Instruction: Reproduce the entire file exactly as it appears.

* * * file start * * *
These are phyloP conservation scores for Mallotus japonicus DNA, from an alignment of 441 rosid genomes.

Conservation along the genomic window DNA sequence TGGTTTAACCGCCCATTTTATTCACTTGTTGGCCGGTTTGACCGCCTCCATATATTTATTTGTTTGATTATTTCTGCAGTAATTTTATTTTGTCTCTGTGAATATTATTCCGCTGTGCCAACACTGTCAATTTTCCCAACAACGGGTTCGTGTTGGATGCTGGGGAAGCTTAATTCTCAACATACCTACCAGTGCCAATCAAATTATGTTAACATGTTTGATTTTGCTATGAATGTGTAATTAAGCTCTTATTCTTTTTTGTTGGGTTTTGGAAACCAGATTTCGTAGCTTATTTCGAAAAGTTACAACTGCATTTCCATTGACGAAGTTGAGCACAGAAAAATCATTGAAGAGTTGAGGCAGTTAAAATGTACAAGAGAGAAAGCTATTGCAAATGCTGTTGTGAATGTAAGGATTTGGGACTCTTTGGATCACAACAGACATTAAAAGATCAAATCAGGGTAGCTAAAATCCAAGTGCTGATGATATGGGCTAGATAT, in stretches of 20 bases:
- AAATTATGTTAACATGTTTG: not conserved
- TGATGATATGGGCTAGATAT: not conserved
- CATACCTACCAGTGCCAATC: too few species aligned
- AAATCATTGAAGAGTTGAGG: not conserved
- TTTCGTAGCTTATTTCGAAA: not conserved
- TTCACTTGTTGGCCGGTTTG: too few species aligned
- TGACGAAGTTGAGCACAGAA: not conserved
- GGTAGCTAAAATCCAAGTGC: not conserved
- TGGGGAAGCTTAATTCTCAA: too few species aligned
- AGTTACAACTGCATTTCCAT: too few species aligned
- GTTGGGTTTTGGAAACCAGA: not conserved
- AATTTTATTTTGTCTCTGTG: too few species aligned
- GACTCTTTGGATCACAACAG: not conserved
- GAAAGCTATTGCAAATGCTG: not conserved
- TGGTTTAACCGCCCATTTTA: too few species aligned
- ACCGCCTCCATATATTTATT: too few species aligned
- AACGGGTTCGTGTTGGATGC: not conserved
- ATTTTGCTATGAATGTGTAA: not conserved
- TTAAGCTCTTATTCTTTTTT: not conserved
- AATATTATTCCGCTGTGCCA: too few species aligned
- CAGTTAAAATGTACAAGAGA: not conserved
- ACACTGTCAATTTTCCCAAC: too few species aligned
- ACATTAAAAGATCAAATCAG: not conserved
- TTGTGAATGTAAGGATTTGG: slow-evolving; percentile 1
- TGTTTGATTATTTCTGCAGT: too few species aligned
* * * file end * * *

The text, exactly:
These are phyloP conservation scores for Mallotus japonicus DNA, from an alignment of 441 rosid genomes.

Conservation along the genomic window DNA sequence TGGTTTAACCGCCCATTTTATTCACTTGTTGGCCGGTTTGACCGCCTCCATATATTTATTTGTTTGATTATTTCTGCAGTAATTTTATTTTGTCTCTGTGAATATTATTCCGCTGTGCCAACACTGTCAATTTTCCCAACAACGGGTTCGTGTTGGATGCTGGGGAAGCTTAATTCTCAACATACCTACCAGTGCCAATCAAATTATGTTAACATGTTTGATTTTGCTATGAATGTGTAATTAAGCTCTTATTCTTTTTTGTTGGGTTTTGGAAACCAGATTTCGTAGCTTATTTCGAAAAGTTACAACTGCATTTCCATTGACGAAGTTGAGCACAGAAAAATCATTGAAGAGTTGAGGCAGTTAAAATGTACAAGAGAGAAAGCTATTGCAAATGCTGTTGTGAATGTAAGGATTTGGGACTCTTTGGATCACAACAGACATTAAAAGATCAAATCAGGGTAGCTAAAATCCAAGTGCTGATGATATGGGCTAGATAT, in stretches of 20 bases:
- AAATTATGTTAACATGTTTG: not conserved
- TGATGATATGGGCTAGATAT: not conserved
- CATACCTACCAGTGCCAATC: too few species aligned
- AAATCATTGAAGAGTTGAGG: not conserved
- TTTCGTAGCTTATTTCGAAA: not conserved
- TTCACTTGTTGGCCGGTTTG: too few species aligned
- TGACGAAGTTGAGCACAGAA: not conserved
- GGTAGCTAAAATCCAAGTGC: not conserved
- TGGGGAAGCTTAATTCTCAA: too few species aligned
- AGTTACAACTGCATTTCCAT: too few species aligned
- GTTGGGTTTTGGAAACCAGA: not conserved
- AATTTTATTTTGTCTCTGTG: too few species aligned
- GACTCTTTGGATCACAACAG: not conserved
- GAAAGCTATTGCAAATGCTG: not conserved
- TGGTTTAACCGCCCATTTTA: too few species aligned
- ACCGCCTCCATATATTTATT: too few species aligned
- AACGGGTTCGTGTTGGATGC: not conserved
- ATTTTGCTATGAATGTGTAA: not conserved
- TTAAGCTCTTATTCTTTTTT: not conserved
- AATATTATTCCGCTGTGCCA: too few species aligned
- CAGTTAAAATGTACAAGAGA: not conserved
- ACACTGTCAATTTTCCCAAC: too few species aligned
- ACATTAAAAGATCAAATCAG: not conserved
- TTGTGAATGTAAGGATTTGG: slow-evolving; percentile 1
- TGTTTGATTATTTCTGCAGT: too few species aligned